In “The Art Issue,” printed in the Sept. 9, 2009, issue, publisher Art Zimmer celebrated his 25th year of Syracuse New Times ownership with a sit-down interview. Zimmer came along at the right time to ensure the paper’s survival, yet he had his own unusual reason for buying the alternative newsweekly.
Twice since he founded the Syracuse New Times in 1969, Ken Simon sold part ownership of the paper, first to Ed Green and other local investors and then to the Advocate Newspapers, a chain of alt-weeklies in Massachusetts, Connecticut and Westchester County. In 1981 the Advocate owners gained control from Simon, and they appointed as publisher Syracuse University law school graduate Peter Orville. Out-of-town ownership eventually crippled The New Times, as its page count, ad sales and circulation all plummeted, and Advocate owners were on the cusp of shutting down the operation.
Everything changed in August 1984 when Zimmer took over The New Times both as an investment and as a vehicle to publish his wintertime ski column, which had just been dropped by The Post Standard. Zimmer’s “On the Slopes” column appeared in these pages until 1991.
Zimmer touched upon a flurry of memories for this interview, especially his romance with the former Shirley Sherburne, who is still Mrs. Z to his Arturo Z:
I grew up on a Hamilton farm milking cows and bailing hay. After the farm, I joined the Army. I was there for three years active duty, three years active reserve and was stationed all over. I went from here to Texas and back a couple of times which was a lot of travel for a very naïve and innocent little farm boy that had gone nowhere and done nothing. It was quite an experience to travel all over the United States when I was in the Army and it opened my eyes that there was more to the world than cows.
In high school, because we were extremely poor and farming was a tough business, I had to stay home and work the farm a great deal and was never able to take part in school activities and was never able to play sports because I had to work. I wasn’t much of a scholar at all; there were 43 people in my class and I graduated 43rd and came very close to not graduating at all. They graduated me because they wanted to get rid of me because I wasn’t much of an asset to the school.
I hitchhiked to Syracuse in 1962 with just $18 in my pocket and knew nobody and had no contacts. I didn’t plan on staying here very long. I latched onto a fairly decent job with the National Biscuit Company (Nabisco) selling cookies and crackers, which was one of the best jobs I’ve ever had in my life. I was there about five years and it was a good job because each morning we’d go in and they’d give us a box of samples to go out and use on our sales. So I’d go out in the morning and sell them like hell and then eat the samples for lunch. I had no money, so I lived on sample boxes for about a year until I started doing well and getting a little bit of money ahead.
I was also looking for some social contacts and I had heard about the Onondaga Ski Club. I wasn’t a skier, but I joined that first winter and found that it was a really wonderful organization and I got really involved and went on to become president of it. I ran the whole club for about 20 years and when I joined they had about 800 members and after I became president and head of marketing and such, I brought the club up to about 1,600 members.
My first experience in the newspaper business was at The Mid-York Weekly, the hometown weekly newspaper in Hamilton. I was a member of the Boy Scout troop and I got elected to a position called “scribe,” which nobody knew what it was. I was 11 or 12 years old and they said they needed somebody to tell people about the scout troop and what they’re doing. So I went over to The Mid-York office and they said, “Just write about what the scout troop is doing and give it to us.” So I did that for about four years and they were publishing my articles every two or three weeks and I still have a scrapbook full of those articles. That was my career with The Mid-York Weekly.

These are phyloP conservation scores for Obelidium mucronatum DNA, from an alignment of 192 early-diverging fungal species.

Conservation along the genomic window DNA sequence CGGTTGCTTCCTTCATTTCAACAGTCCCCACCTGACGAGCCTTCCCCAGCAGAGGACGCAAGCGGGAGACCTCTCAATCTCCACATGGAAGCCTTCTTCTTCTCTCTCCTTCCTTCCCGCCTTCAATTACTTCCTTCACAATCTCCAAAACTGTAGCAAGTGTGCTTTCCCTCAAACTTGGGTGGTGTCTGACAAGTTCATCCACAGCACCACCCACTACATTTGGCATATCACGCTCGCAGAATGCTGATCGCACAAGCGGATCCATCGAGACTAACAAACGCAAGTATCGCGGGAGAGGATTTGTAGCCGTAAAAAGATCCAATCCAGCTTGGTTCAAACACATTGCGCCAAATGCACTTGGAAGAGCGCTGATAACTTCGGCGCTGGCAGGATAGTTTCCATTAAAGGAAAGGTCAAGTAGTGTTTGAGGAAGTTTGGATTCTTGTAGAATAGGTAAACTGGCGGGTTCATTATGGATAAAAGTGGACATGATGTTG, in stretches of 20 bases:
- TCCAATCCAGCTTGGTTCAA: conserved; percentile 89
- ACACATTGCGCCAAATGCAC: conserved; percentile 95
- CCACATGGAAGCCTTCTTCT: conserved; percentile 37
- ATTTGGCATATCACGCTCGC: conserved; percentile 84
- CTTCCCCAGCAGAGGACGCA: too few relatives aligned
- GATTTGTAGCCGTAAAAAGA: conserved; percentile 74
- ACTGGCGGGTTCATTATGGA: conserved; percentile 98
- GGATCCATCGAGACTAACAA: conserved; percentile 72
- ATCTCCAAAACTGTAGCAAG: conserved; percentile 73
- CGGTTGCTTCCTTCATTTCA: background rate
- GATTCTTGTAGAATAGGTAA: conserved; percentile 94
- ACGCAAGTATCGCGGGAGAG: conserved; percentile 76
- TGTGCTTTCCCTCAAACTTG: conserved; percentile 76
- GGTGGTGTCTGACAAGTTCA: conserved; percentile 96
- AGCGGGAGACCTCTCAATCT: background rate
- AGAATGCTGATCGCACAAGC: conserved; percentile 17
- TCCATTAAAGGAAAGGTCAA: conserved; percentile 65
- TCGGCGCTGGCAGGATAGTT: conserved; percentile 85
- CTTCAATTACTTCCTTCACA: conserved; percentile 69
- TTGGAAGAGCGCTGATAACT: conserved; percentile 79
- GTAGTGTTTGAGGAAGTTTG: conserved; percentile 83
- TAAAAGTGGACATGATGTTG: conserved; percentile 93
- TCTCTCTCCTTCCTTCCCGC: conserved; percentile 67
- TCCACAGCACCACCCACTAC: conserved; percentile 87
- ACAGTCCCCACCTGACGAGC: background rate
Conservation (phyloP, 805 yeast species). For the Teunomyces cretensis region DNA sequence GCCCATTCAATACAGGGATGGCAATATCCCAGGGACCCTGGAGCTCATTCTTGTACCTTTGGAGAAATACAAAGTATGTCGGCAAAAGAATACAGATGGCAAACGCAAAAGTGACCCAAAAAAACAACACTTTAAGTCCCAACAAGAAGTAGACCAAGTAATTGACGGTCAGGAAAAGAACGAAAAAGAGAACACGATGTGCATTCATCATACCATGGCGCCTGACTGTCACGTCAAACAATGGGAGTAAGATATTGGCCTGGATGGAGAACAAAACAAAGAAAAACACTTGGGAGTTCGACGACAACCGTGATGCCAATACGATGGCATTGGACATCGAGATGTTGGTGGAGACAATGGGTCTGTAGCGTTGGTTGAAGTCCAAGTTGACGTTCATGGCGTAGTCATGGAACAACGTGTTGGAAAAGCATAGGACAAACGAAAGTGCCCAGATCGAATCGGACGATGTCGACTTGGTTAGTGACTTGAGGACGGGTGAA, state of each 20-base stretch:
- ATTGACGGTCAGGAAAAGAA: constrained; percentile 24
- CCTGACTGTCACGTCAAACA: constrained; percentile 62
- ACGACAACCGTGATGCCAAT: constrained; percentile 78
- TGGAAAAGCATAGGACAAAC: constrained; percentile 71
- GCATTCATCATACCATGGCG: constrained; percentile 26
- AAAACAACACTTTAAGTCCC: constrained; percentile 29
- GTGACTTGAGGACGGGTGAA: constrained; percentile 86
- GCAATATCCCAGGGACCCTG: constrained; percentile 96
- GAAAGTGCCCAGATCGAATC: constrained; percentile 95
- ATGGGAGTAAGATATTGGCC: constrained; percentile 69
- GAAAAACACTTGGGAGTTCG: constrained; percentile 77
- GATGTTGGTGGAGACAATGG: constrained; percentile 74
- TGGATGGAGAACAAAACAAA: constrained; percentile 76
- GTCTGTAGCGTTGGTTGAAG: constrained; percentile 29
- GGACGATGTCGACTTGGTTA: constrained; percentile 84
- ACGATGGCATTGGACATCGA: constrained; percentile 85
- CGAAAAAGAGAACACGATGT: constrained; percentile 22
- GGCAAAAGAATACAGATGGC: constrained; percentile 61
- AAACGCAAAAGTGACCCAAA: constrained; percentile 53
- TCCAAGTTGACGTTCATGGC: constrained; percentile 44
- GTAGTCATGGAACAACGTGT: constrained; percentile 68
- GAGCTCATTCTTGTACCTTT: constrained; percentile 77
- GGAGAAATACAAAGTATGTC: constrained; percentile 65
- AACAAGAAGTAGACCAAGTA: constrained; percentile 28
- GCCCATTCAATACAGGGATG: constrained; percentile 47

With Brown Newspapers, the forerunner to the Eagle Newspapers, I was actually a sales rep selling advertising. So I convinced the publisher to let me write a column about the businesses that were advertising as free publicity for them.
Then I was the ski editor of The Post-Standard from 1978 to 1983. Because I was president of the ski club, I had been the founder of the big ski show that was out at the New York State Fairgrounds that ran there for 20 years, which I was the director of for 16 years. I grew it from zero to the largest ski show in the United States and, as a pure ski show, it was bigger than the ones in New York City and Chicago. We filled the entire Center of Progress building and it was quite the extravaganza for years.
We were always trying to get The Post-Standard to write ski articles and they were never interested. They did throw us a little bone in January and February for eight weeks when they would run a weekly column about what was going on in the ski world.
One day I picked up the paper to read the ski column and it wasn’t there. So I called up the paper and talked to the sports editor at the time, Bob Atkinson, and Bob said, “The person that was writing the ski column has left town and we don’t have anyone else on staff interested in skiing so we probably won’t bother having a ski column anymore.” And I said, “Look, if you want someone to write a ski column, I’m president of the Onondaga Ski Club and was an instructor at a ski school and was on a race team and have worked at ski shops and did the ski show and basically knew everything that was going on with skiing in Central New York.” And he said, “Oh, that sounds good. Do you know how to write?”
Well, I was faced with a decision: Do I tell a little white lie, the first one of my entire life? Or tell him the truth and have the conversation be over? So I said, “Well, sure I can write,” and he said, “OK you can write the ski column.” So home I go and write the first ski column and drop it off and tell all my friends, “Hey, I’m now the ski editor at The Post-Standard.” So Thursday morning I pick up the paper and there’s no ski column. So I called Bob Atkinson and said, “Where’s my column?” He said, “That piece of garbage? You can’t write! We couldn’t print that!” He said they didn’t have time to edit the article and that they’ve got to look at it for 30 seconds and it goes in the paper, and that I was done, finished.
I drove down and walked into Bob’s office and literally dropped down on my knees in front of his desk and said, “Please, you’ve got to help me.” So we talked a bit and he said, “OK, Art, I’ll make an exception. If you turn in your ski column three or four days early, I’ll spend a little time and clean it up and make it printable,” and that’s what we did.